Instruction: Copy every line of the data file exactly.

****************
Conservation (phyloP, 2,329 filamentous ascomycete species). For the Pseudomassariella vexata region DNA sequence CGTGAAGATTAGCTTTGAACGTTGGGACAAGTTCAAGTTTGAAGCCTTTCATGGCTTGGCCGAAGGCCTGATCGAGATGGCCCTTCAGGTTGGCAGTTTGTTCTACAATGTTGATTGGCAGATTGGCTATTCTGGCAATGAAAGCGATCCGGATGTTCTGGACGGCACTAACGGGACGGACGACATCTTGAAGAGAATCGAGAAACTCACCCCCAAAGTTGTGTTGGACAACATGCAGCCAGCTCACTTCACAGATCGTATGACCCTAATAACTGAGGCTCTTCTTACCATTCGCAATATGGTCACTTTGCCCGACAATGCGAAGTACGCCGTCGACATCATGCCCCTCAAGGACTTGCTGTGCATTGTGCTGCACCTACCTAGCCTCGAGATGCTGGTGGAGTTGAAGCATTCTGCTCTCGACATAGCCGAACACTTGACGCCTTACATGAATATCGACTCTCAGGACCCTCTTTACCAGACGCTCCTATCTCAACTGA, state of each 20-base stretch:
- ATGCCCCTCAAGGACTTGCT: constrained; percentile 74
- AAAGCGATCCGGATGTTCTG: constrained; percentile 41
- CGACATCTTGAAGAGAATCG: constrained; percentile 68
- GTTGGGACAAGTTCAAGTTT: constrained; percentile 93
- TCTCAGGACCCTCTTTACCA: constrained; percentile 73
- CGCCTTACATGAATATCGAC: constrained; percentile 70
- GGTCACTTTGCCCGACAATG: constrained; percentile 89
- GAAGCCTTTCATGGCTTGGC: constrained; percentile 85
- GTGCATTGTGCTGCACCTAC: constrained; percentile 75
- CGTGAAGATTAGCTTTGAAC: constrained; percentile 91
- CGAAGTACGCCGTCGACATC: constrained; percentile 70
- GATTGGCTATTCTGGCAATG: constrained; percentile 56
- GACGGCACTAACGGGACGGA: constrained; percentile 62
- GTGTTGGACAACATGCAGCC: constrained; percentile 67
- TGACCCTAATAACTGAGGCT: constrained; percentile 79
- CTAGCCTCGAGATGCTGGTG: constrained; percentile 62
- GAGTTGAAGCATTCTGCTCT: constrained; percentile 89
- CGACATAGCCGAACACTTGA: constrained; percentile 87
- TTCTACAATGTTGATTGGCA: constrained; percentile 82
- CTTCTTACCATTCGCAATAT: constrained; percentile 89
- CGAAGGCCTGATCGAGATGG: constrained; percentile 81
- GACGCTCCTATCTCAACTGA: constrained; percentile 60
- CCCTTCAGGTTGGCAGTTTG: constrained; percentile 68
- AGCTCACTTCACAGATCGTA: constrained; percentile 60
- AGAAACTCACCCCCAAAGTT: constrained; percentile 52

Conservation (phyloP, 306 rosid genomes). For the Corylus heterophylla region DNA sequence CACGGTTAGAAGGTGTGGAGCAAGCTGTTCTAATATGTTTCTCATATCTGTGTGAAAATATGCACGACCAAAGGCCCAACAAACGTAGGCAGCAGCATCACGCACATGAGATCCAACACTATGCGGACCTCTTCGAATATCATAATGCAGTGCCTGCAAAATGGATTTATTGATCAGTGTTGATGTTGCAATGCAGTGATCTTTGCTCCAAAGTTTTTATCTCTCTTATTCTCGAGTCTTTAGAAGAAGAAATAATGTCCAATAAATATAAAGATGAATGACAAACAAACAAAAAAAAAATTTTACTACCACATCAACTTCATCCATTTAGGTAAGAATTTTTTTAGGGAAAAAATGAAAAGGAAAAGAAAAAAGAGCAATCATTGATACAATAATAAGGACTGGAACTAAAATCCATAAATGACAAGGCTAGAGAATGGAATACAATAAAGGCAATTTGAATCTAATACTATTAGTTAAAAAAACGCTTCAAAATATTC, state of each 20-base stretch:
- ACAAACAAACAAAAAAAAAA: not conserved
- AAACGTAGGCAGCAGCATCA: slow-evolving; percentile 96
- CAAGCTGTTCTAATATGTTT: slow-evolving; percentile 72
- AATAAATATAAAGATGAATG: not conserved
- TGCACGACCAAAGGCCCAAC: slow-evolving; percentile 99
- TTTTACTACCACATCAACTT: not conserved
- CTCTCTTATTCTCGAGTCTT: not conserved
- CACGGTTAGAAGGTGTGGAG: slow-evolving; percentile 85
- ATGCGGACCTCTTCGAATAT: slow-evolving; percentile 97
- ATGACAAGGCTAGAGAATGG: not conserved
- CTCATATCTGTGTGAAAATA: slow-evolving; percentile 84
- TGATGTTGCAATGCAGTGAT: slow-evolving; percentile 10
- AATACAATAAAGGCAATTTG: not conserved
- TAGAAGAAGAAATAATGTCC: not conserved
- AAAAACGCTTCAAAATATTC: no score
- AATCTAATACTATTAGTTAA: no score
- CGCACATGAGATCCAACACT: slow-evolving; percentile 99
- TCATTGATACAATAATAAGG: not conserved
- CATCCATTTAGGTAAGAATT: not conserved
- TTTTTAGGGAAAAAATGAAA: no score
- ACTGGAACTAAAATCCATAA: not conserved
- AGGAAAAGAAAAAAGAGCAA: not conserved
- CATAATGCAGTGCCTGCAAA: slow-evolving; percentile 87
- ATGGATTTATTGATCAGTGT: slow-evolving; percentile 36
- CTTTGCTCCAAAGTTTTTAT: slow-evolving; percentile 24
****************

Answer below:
Conservation (phyloP, 2,329 filamentous ascomycete species). For the Pseudomassariella vexata region DNA sequence CGTGAAGATTAGCTTTGAACGTTGGGACAAGTTCAAGTTTGAAGCCTTTCATGGCTTGGCCGAAGGCCTGATCGAGATGGCCCTTCAGGTTGGCAGTTTGTTCTACAATGTTGATTGGCAGATTGGCTATTCTGGCAATGAAAGCGATCCGGATGTTCTGGACGGCACTAACGGGACGGACGACATCTTGAAGAGAATCGAGAAACTCACCCCCAAAGTTGTGTTGGACAACATGCAGCCAGCTCACTTCACAGATCGTATGACCCTAATAACTGAGGCTCTTCTTACCATTCGCAATATGGTCACTTTGCCCGACAATGCGAAGTACGCCGTCGACATCATGCCCCTCAAGGACTTGCTGTGCATTGTGCTGCACCTACCTAGCCTCGAGATGCTGGTGGAGTTGAAGCATTCTGCTCTCGACATAGCCGAACACTTGACGCCTTACATGAATATCGACTCTCAGGACCCTCTTTACCAGACGCTCCTATCTCAACTGA, state of each 20-base stretch:
- ATGCCCCTCAAGGACTTGCT: constrained; percentile 74
- AAAGCGATCCGGATGTTCTG: constrained; percentile 41
- CGACATCTTGAAGAGAATCG: constrained; percentile 68
- GTTGGGACAAGTTCAAGTTT: constrained; percentile 93
- TCTCAGGACCCTCTTTACCA: constrained; percentile 73
- CGCCTTACATGAATATCGAC: constrained; percentile 70
- GGTCACTTTGCCCGACAATG: constrained; percentile 89
- GAAGCCTTTCATGGCTTGGC: constrained; percentile 85
- GTGCATTGTGCTGCACCTAC: constrained; percentile 75
- CGTGAAGATTAGCTTTGAAC: constrained; percentile 91
- CGAAGTACGCCGTCGACATC: constrained; percentile 70
- GATTGGCTATTCTGGCAATG: constrained; percentile 56
- GACGGCACTAACGGGACGGA: constrained; percentile 62
- GTGTTGGACAACATGCAGCC: constrained; percentile 67
- TGACCCTAATAACTGAGGCT: constrained; percentile 79
- CTAGCCTCGAGATGCTGGTG: constrained; percentile 62
- GAGTTGAAGCATTCTGCTCT: constrained; percentile 89
- CGACATAGCCGAACACTTGA: constrained; percentile 87
- TTCTACAATGTTGATTGGCA: constrained; percentile 82
- CTTCTTACCATTCGCAATAT: constrained; percentile 89
- CGAAGGCCTGATCGAGATGG: constrained; percentile 81
- GACGCTCCTATCTCAACTGA: constrained; percentile 60
- CCCTTCAGGTTGGCAGTTTG: constrained; percentile 68
- AGCTCACTTCACAGATCGTA: constrained; percentile 60
- AGAAACTCACCCCCAAAGTT: constrained; percentile 52

Conservation (phyloP, 306 rosid genomes). For the Corylus heterophylla region DNA sequence CACGGTTAGAAGGTGTGGAGCAAGCTGTTCTAATATGTTTCTCATATCTGTGTGAAAATATGCACGACCAAAGGCCCAACAAACGTAGGCAGCAGCATCACGCACATGAGATCCAACACTATGCGGACCTCTTCGAATATCATAATGCAGTGCCTGCAAAATGGATTTATTGATCAGTGTTGATGTTGCAATGCAGTGATCTTTGCTCCAAAGTTTTTATCTCTCTTATTCTCGAGTCTTTAGAAGAAGAAATAATGTCCAATAAATATAAAGATGAATGACAAACAAACAAAAAAAAAATTTTACTACCACATCAACTTCATCCATTTAGGTAAGAATTTTTTTAGGGAAAAAATGAAAAGGAAAAGAAAAAAGAGCAATCATTGATACAATAATAAGGACTGGAACTAAAATCCATAAATGACAAGGCTAGAGAATGGAATACAATAAAGGCAATTTGAATCTAATACTATTAGTTAAAAAAACGCTTCAAAATATTC, state of each 20-base stretch:
- ACAAACAAACAAAAAAAAAA: not conserved
- AAACGTAGGCAGCAGCATCA: slow-evolving; percentile 96
- CAAGCTGTTCTAATATGTTT: slow-evolving; percentile 72
- AATAAATATAAAGATGAATG: not conserved
- TGCACGACCAAAGGCCCAAC: slow-evolving; percentile 99
- TTTTACTACCACATCAACTT: not conserved
- CTCTCTTATTCTCGAGTCTT: not conserved
- CACGGTTAGAAGGTGTGGAG: slow-evolving; percentile 85
- ATGCGGACCTCTTCGAATAT: slow-evolving; percentile 97
- ATGACAAGGCTAGAGAATGG: not conserved
- CTCATATCTGTGTGAAAATA: slow-evolving; percentile 84
- TGATGTTGCAATGCAGTGAT: slow-evolving; percentile 10
- AATACAATAAAGGCAATTTG: not conserved
- TAGAAGAAGAAATAATGTCC: not conserved
- AAAAACGCTTCAAAATATTC: no score
- AATCTAATACTATTAGTTAA: no score
- CGCACATGAGATCCAACACT: slow-evolving; percentile 99
- TCATTGATACAATAATAAGG: not conserved
- CATCCATTTAGGTAAGAATT: not conserved
- TTTTTAGGGAAAAAATGAAA: no score
- ACTGGAACTAAAATCCATAA: not conserved
- AGGAAAAGAAAAAAGAGCAA: not conserved
- CATAATGCAGTGCCTGCAAA: slow-evolving; percentile 87
- ATGGATTTATTGATCAGTGT: slow-evolving; percentile 36
- CTTTGCTCCAAAGTTTTTAT: slow-evolving; percentile 24